Kohl’s Corp. is changing with its customer base, and now it’s thinking very differently about its raison d’être.
During a keynote at Consensus’ Ninth Annual Great Brands Conference Wednesday in Manhattan, CEO Michelle Gass addressed the evolution underway at Kohl’s and what lies ahead as the retailer seeks to attract new younger customers without alienating its loyal base.
“We don’t care where they are shopping,” Gass said of how Kohl’s thinks of itself as an omnichannel platform where consumers can shop in store, online or via a mobile app.
In considering its plans for the future, Kohl’s found it was a good time to “rethink the entire canvas of the company,” Gass said, which includes redefining its core purpose and evolving beyond a needs-based transactional model to one focused on becoming an “aspirational business.”
That change also meant shifting its marketing mindset to communicate how Kohl’s can help consumers lead fulfilling lives.
And over time the company began thinking of itself as a platform where customers can discover and experience new, emerging brands, Gass said.
On Oct. 10 the retail chain will launch its new “Curated By Kohl’s” program, which is set up as shop-in-shops marked by dedicated fixtures inside 50 locations in Chicago and Philadelphia and also available through kohls.com. The initiative showcases “super cool, young brands”—such as 3-D paper pop-up greeting card firm Love Pop and the sustainable outdoor apparel brand United by Blue—that will rotate through the curation program, with the possibility of selling on other parts of the store floor based on customer response, Gass said.
“We won’t stop at 50,” she said, adding that the test will provide valuable learnings before a fleet-wide rollout.
“We are rethinking and reimagining our stores,” Gass explained, adding that brick-and-mortar must become “experiential.”
“We want to make sure that when you get to the store that you have the experience and we have the product,” she said.
The new curation program, as well as the fall introduction of brands including Pop Sugar and Nine West, skews younger as Kohl’s looks to expand its customer base. The Mary-Kate and Ashley Olsen-led apparel label Elizabeth & James is slated to be introduced for the upcoming holiday season and an “Outfit Bar” helps shoppers navigate style trends. A renewed focus on active and wellness has enabled Kohl’s to bring in younger consumers, but not at the expense of existing shoppers.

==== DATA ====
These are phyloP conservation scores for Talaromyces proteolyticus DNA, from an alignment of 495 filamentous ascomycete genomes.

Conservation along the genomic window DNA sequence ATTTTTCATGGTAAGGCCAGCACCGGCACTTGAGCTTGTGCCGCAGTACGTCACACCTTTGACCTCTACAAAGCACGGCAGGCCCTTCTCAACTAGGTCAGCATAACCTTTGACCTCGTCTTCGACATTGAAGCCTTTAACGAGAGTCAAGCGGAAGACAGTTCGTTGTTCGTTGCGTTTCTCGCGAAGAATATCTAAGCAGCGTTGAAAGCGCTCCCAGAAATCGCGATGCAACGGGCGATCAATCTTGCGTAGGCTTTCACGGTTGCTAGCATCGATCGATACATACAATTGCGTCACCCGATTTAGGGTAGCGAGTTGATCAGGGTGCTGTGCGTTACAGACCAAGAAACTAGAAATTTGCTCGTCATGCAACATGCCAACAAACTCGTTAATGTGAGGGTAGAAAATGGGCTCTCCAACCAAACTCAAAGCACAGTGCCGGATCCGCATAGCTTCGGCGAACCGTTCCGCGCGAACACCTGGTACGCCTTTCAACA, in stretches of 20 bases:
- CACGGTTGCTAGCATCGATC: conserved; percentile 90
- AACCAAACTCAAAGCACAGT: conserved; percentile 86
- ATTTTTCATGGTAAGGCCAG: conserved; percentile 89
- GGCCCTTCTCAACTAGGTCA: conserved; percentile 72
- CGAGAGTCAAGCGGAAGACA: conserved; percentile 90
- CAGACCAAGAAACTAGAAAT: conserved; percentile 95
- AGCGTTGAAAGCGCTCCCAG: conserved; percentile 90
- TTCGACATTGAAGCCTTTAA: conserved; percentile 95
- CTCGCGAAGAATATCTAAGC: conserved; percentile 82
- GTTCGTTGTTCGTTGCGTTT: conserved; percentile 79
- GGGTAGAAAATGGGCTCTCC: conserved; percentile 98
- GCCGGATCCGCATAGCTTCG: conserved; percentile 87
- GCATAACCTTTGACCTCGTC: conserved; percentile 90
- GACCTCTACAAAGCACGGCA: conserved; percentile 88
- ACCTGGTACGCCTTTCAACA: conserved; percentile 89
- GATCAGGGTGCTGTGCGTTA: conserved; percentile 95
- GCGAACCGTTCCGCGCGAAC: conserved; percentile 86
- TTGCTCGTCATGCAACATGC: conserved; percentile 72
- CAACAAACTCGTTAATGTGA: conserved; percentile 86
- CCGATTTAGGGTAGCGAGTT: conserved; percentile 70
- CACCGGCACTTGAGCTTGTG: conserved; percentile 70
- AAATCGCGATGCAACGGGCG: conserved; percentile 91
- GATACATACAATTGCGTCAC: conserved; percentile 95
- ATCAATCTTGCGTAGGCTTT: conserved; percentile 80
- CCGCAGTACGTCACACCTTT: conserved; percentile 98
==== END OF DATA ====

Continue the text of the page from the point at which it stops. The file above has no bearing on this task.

“We have to be experimenting,” Gass emphasized, noting that five years out, Gen Z and millennials will command the most influential purchasing power.
Data, Gass said, has been the “secret sauce” of Kohl’s evolution. Roughly 30 million shoppers use a Kohl’s private-branded credit card, which yields a wealth of information about customer habits and preference and drives about 60 percent of all transactions.
New Kohl’s stores, reflecting an industry-wide shift to smaller footprints, typically average 50,00 square feet versus the previous 90,000. The retailer also has begun to lease excess space to synergistic businesses like the Aldi’s discount grocery chain and Planet Fitness, a nod to Kohl’s emphasis on wellness.
And though the retail chain is still in the early days of a partnership with Amazon that allows people to return Amazon purchases in Kohl’s stores, Gass cited the online giant’s huge reach and additional foot traffics as upsides of the non-traditional collaboration. About 80 percent of all households live within 15 miles of one of Kohl’s 1,200 stores, she added.
Generating about $20 billion in annual revenue, Kohl’s cites its core demographic group as a value-conscious consumer between ages 35 to 55 who is the head of household with annual income topping $90,000. One in two Americans shop at Kohl’s at least twice a year, Gass said, noting the company has 65 million customers.
Speed and agility are the name of the game for retailers hoping to remain relevant, Gass added, noting the need to continually experiment. And while Kohl’s has made some moves on multiple fronts, Gass isn’t happy about the pace of change.
“We’ve tried a lot of things. In my mind, we’re still not moving fast enough,” she said.